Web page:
Short Term Listings
BOOKS and CDs
LETTERS TO EDITOR
|A CurtainUp Review
Phaedra In Delirium
Any play with Katherine Chalfant's name listed on the program is always worth seeing, and Phaedra In Delirium is no exception. In the hands of a lesser actress this updated look at the Phaedra legend could easily sink under the weight of the societal issues playwright Susan Yankowitz has introduced. Topping this agenda is the obsession with youth, and especially the way this makes the middle-aged woman "sexually invisible" when "caught in gravity's grip." Even more timely, there's the issue of speaking about what might best be left unsaid. (I saw the play during the week when the President's private life exploded into a scandal with tragic consequences to one Monica Lewinsky and the taxpayers' interests largely because this young woman felt compelled to talk about her real or fantasized relationship with the President to another woman).
Like the Phaedra of Euripides Hippolytus and Jean Racine's, Phedre, the Phaedra re-imagined in this adaptation lusts after her absent husband's innocent stepson. However, her fixation on Hippolytus stems from her struggles not only with her own fading sexuality, and with it her self-esteem, but her anger at the husband who though he "has a turkey's neck like me" isn't prevented from "still gobbling." To Ms. Chalfant's credit she manages to portray a Phaedra who combines the grandeur of a contemporary Greek goddess, a flirt and modern mid-life Angst-driven passion. As the play begins, Chalfant in a diaphanous white nightgown and self-imprisoned in a mesh-curtained white bed exudes allure. There isn't a trace of the thickening waist, wrinkles or turkey neck only the despair of what she (not we) sees in the mirror she studies so obsessively.
Ad directed by .Australian director Alison Summers Ms. Chalfant's role is abetted by four characters played by two actors who unfortunately do not bring the fire and conviction to their dual parts to fully support either Ms. Chalfant's Phaedra or Ms Yankowitz's beautifully written if thematically overloaded script. To support the playwright's premise that Phaedra's "delirium" is borne from her husband's repeated abandonment, (he rejected her initially to marry her sister), and her stepson's icy and accusatory rejection, Peter Jay Fernandez is asked to portray these men as two sides of the same coin. Thus he plays both husband and stepson -- one a compulsive womanizer the other covering up his homosexual leanings with self-righteous chastity -- but fails to convince as either. Sandra Shipley, androgynously dressed and coifed to switch from being the tragedy's catalyst as Phaedra's female confidante and Hippolytus' tutor is also neither physically or emotionally convincing in giving these roles the required nuances, especially the underlying eroticism. Consequently what should be a gripping drama is too often talky and slow.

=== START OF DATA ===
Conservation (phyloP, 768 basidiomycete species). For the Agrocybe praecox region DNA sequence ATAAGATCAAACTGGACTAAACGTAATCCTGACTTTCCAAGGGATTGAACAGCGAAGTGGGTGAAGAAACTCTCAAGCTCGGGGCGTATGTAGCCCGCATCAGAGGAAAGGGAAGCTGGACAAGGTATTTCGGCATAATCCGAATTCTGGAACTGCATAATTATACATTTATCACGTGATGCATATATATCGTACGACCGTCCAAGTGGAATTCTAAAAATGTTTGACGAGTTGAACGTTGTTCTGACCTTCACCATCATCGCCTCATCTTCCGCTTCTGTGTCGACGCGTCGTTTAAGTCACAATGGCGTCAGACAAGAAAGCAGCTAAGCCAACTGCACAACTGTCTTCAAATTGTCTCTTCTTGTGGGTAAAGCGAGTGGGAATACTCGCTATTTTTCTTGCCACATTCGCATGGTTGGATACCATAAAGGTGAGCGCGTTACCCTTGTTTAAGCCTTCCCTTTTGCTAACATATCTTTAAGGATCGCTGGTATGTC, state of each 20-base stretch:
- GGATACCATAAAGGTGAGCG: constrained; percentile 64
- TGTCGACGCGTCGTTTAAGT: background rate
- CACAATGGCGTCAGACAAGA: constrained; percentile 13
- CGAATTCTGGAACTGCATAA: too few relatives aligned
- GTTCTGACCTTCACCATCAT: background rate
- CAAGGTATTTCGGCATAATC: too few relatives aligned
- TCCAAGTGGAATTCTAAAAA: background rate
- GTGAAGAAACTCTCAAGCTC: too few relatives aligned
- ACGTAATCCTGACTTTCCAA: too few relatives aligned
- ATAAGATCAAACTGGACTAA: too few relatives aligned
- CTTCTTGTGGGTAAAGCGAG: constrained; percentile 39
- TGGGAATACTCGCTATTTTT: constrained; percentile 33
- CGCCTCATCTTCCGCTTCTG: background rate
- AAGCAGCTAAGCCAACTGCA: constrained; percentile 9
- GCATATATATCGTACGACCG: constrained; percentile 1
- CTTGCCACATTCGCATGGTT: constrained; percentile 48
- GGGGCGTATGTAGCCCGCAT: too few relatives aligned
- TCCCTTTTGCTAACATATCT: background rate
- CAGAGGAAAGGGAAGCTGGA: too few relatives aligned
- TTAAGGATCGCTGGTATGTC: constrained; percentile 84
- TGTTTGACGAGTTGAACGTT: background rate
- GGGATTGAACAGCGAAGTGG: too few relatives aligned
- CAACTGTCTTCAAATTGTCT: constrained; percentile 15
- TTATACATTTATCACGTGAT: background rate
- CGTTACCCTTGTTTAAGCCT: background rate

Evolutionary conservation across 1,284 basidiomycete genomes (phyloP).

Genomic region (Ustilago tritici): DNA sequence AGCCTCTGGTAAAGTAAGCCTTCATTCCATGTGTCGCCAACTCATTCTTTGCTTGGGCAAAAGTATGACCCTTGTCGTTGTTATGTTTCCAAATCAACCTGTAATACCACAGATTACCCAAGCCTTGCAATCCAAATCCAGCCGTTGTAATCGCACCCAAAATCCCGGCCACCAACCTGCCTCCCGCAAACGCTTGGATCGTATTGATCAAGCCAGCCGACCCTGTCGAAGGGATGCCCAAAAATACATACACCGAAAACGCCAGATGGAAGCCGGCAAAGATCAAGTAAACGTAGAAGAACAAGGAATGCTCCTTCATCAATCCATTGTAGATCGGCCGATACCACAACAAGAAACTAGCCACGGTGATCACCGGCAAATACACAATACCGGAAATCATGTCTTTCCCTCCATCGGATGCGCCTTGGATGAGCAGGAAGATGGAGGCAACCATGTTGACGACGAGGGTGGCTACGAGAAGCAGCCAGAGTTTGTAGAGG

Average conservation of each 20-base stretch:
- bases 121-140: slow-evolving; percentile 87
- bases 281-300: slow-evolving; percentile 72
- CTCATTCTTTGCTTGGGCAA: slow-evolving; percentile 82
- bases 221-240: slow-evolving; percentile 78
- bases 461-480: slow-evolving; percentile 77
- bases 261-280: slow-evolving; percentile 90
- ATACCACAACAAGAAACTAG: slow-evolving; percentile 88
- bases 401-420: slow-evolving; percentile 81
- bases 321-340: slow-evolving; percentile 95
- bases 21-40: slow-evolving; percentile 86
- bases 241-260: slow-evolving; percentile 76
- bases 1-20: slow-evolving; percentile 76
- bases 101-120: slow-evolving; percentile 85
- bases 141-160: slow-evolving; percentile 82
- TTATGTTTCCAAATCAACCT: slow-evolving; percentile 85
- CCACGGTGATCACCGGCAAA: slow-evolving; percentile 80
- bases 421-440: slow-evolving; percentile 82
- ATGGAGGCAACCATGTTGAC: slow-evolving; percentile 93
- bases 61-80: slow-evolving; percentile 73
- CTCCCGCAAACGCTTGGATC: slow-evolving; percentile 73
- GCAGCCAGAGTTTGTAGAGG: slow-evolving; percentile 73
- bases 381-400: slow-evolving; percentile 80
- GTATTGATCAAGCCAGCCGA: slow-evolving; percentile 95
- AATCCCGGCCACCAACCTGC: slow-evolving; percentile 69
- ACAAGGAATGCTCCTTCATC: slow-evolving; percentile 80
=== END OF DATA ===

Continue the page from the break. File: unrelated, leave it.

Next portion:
Despite its flaws this contemporary response to a classic myth is, like so many of these re-examinations that identify the Classic Stage Company, an interesting concept worth seeing. In addition to seeing Kathleen Chalfant in a role atypical of her work in Angles In America and Nine Armenians it's a pleasure to watch the work of a playwright who clearly loves language; as the deserted wife's complaint translated into a plaintive "He shouldn't have left me with that terrible feast on my table." As always at this theater, the play is finely staged -- in this instance with a mysterious and real forest set surrounding the central prop, the bed that epitomizes the beginning and end of Phaedra's delirium.